• Community-driven. Many mobile home parks are family-oriented, creating an ideal environment for raising children. This can be achieved in a mobile home park with management implementing strict background checks and security measures.
  • Convenience. Mobile home park developers seek to attract quality tenants by picking convenient sites, in proximity to public transport terminals, supermarkets, schools, churches, and the like.

Drawbacks of a Mobile Home Park

Certain drawbacks to mobile home parks can inhibit their growth.

One is that from an investor’s point of view, mobile home parks offer less potential for appreciation. Since mobile homes are similar to cars in that they are classified as personal property than real property, they generally depreciate rather than appreciate[10]. The owner of a mobile home park can force value appreciation only by investing heavily in upgrades to the park or the lot itself, like better infrastructure, landscaping, or amenities[11].

mobile home landscaping

Another is the stigma[12] attached to residents in mobile home parks, as discussed above. There is a strong perception in America that those who live in mobile homes are “trailer trash,” owing to the tendency of mass-produced, cookie-cutter mobile homes to be made of lower quality than traditional homes[13]. With residents responsible for their own property maintenance, the aesthetic of mobile home parks is somewhat at the mercy of the people who live there.


  • A mobile home park is a subdivided piece of land where the lots are rented out to owners of mobile homes.
  • Mobile home parks are similar to trailer parks, but mobile home parks are more permanent in nature, whereas trailer parks are itinerant and recreational.
  • Mobile home parks account for a significant slice of the U.S. housing market because of their affordability, but this is also a huge contributor to the public perception that only impoverished, low-class people live in these manufactured housing communities.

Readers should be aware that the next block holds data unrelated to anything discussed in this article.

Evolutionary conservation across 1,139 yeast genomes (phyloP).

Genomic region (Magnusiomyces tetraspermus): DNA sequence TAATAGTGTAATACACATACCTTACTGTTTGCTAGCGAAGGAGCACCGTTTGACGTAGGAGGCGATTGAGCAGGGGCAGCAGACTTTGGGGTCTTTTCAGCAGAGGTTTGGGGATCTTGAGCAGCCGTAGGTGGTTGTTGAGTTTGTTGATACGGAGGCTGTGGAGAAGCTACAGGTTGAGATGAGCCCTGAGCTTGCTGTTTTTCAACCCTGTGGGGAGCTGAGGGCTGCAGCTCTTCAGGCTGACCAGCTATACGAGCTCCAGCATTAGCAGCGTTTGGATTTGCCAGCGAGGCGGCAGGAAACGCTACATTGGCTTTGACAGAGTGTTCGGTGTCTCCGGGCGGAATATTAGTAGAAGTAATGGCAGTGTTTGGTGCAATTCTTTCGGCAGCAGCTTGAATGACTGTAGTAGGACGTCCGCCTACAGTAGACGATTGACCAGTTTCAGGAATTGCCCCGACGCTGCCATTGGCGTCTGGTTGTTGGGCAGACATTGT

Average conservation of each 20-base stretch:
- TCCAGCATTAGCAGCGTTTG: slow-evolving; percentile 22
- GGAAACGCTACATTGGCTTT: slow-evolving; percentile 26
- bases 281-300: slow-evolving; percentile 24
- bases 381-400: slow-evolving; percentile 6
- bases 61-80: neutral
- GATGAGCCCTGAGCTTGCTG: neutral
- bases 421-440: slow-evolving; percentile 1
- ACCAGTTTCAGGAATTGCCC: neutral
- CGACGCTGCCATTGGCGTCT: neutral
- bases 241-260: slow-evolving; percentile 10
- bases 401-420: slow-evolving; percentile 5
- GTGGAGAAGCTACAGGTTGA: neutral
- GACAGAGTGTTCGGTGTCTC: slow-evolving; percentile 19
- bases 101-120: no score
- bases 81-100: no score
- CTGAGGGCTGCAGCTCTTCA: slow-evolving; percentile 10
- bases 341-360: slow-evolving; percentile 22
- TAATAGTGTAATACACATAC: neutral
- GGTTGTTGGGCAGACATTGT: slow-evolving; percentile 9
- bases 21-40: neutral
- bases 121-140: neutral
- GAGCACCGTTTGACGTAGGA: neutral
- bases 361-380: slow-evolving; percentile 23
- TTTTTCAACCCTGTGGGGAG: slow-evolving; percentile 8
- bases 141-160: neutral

1. Vactor, W.V., (n.d.) Buying a Mobile Home Instead of a Regular Home: Pros and Cons. NOLO. Retrieved from
  2. Kaelin, A. S. (2019.) What You Should Know as a Mobile Homeowner. Allen, Semelsberger & Kaelin LLP. Retrieved from
  3. Kaufman, T. (2009.) Chapter 1: Housing History and Purpose. Centers for Disease Control and Prevention. Retrieved from
  4. Gritton, R. (2017.) Mobile vs Manufactured vs Modular vs Park Homes. Homes Direct. Retrieved from
  5. Brunkowski, J., Closen, M. (2017.) Don’t Call Them Trailer Trash: The Illustrated Mobile Home Story. ISBN 0764352334. Schiffer Publishing.
  6. Leighton, D. (2018.) What Is the Difference Between a Mobile Home Park and a Trailer Park? MHomebuyers. Retrieved from
  7. Bray, I. (2021.) Leasing a Mobile Home or Space in a Mobile Home Park: Legal Issues. Retrieved from
  8. Vuleta, B. (2020.) 6 Remarkable Mobile Home Statistics You Need to Know. Movity. Retrieved from
  9. Adkins, C. (2014.)  Advantages and Disadvantages of Mobile Home Parks. Mobile Home Living. Retrieved from
  10. US Mobile Home Pros. (2019.) WHY DO MOBILE HOMES DEPRECIATE IN VALUE? Retrieved from
  11.  Sam O Financial. (n.d.) Cons of Investing in the Mobile Home Parks. Retrieved from
  12. Keel, A. (2021.) Five Reasons Why Mobile Home Parks In The United States Are Disappearing. Forbes. Retrieved from
  13. Miller, V. (n.d.) Is Living in a Mobile Home Trashy? Never Too Tiny. Retrieved from